Type II, called familial hypercholesterolemia is characterized by hypercholesterolemia (LDL or beta lipoproteins) and atherosclerosis of the peripheral and coronary arteries.
Type III, familial dysbetalipoproteinenemia, is characterized by elevated chylomicrons, hypercholesterolemia, hypertriglyceridemia and atherosclerosis of the peripheral and coronary arteries.
Type IV, endogeonous familial hypertriglyceridemia, displays increased VLDL (pre-beta lipoproteins) and hypertriglyceridemia. It is often associated with type 2 noninsulin-dependent diabetes, obesity and alcoholism.
Type V shows decreased LDL and HDL and increased triglycerides and is associated with diabetes mellitus. Secondary causes of hyperlipidemia include causes of cholestasis, such as biliary atresia and primary biliary cirrhosis, as well as diabetes mellitus, hypothyroidism, nephritic syndrome and type I glycogen storage disease.
In addition to planar, the various xanthomatous lesions include eruptive, tuberous and tendinous. Eruptive xanthomas are yellow, 1 mm to 5 mm papules with an erythematous halo. These lesions are often found on the extensor surfaces, buttocks and hands. They may be pruritic, appear in crops and display the Koebner phenomenon. Lesions are often seen in cases of triglycerides in excess of 3,000-4,000 mg/dl, including types I, IV and V hyperlipidemias. They are usually quick to regress with aggressive lipid-lowering therapy.
Tuberous xanthomas are often seen in cases of hypercholesterolemia, namely types II and III hyperlipidemia. They present with pink-yellow papules and nodules, which may be larger than 3 cm. They are often found on the elbows and knees and may be very slow to regress.
Tendinous xanthomas are firm nodules that develop over tendons, commonly the Achilles tendon and the extensor tendons of the hands, elbows and knees. They are associated with hypercholesteremia – types II and III hyperlipidemia and hypothyroidism.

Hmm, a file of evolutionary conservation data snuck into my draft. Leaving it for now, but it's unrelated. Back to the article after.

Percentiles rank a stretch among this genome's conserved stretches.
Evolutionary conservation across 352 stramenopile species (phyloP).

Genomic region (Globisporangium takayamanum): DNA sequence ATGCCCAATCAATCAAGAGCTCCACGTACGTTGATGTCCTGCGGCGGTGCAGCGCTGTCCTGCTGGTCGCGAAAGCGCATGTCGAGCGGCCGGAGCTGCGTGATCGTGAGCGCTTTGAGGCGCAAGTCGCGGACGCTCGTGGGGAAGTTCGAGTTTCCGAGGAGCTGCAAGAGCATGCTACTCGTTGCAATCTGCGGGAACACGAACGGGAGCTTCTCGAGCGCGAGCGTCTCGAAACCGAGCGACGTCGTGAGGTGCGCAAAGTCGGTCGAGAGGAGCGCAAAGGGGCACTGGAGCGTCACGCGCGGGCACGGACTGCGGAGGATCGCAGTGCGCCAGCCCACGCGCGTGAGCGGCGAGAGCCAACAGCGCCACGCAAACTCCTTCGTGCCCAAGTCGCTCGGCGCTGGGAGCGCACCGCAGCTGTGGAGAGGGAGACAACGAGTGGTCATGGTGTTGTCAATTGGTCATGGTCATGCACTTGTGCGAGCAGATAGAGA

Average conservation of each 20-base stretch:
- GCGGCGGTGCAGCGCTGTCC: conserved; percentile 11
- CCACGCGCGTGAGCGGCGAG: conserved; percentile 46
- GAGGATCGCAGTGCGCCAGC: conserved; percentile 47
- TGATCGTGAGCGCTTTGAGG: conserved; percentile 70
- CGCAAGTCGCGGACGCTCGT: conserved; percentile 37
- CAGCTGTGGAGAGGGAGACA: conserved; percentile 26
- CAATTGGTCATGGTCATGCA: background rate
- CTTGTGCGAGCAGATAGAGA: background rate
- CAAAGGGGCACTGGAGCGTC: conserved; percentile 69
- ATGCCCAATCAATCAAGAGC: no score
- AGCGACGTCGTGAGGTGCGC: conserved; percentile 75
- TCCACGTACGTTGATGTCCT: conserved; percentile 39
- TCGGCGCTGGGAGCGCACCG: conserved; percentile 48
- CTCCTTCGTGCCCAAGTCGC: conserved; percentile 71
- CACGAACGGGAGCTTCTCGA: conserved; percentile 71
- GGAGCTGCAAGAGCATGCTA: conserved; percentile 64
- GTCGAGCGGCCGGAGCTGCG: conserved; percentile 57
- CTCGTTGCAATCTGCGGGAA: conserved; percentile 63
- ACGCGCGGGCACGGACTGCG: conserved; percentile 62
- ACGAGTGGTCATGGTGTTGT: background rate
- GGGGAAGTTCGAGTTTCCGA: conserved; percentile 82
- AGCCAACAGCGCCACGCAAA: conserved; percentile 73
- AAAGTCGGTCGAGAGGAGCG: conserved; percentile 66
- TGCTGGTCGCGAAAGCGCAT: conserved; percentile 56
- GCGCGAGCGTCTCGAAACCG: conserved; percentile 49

Plane xanthomas, when associated with hyperlipidemia, may appear in cases of cholestasis, such as biliary atresia and primary biliary cirrhosis. Additionally, intertrigous plane xanthomas of the antecubital fossae and webs of the fingers are virtually diagnostic of type II hyperlipdemia. Similarly, plane xanthomas of the palmar crease are virtually diagnostic of type III hyperlipidemia.
The treatment of xanthomas associated with hyperlipidemia is primarily aimed at lowering lipid levels. In the case of normolipemic xanthomas, treatment is often via surgical excision or ablation with laser surgery, trichloroacetic acid (TCA) and cryosurgery.
Christopher B. Rizk, BA, and Andrew S. Fischer, BA, are medical students at Baylor College of Medicine.
Adam Rees, MD, is a graduate of the University of California Los Angeles School of Medicine and a resident in the Department of Dermatology at Baylor College of Medicine also in Houston.
- Bolognia J, Jorizzo JL and Rapini RP. “Chapter 92: Xanthomas.” Dermatology. St. Louis, Mo.: Mosby/Elsevier, 2012. pp 1547-1555.
- Habif TP. “Chapter 26: Cutaneous Manifestations of Internal Disease.” Clinical Dermatology: A Color Guide to Diagnosis and Therapy. Philadelphia: Mosby/Elsevier, 2010. pp 980-982.
- Wolff K, Johnson RA, Suurmond D and Fitzpatrick TB. “Section 15: Endocrine, Metabolic and Nutritional Diseases.” Fitzpatrick’s Color Atlas and Synopsis of Clinical Dermatology. New York: McGraw-Hill, 2013. pp 90-395.
- Less RS, Frederickson DS. “The differentiation of exogenous and endogenous hyperlipemia by paper electrophoresis.” J Clin Invest. 1965;44: 1968-77.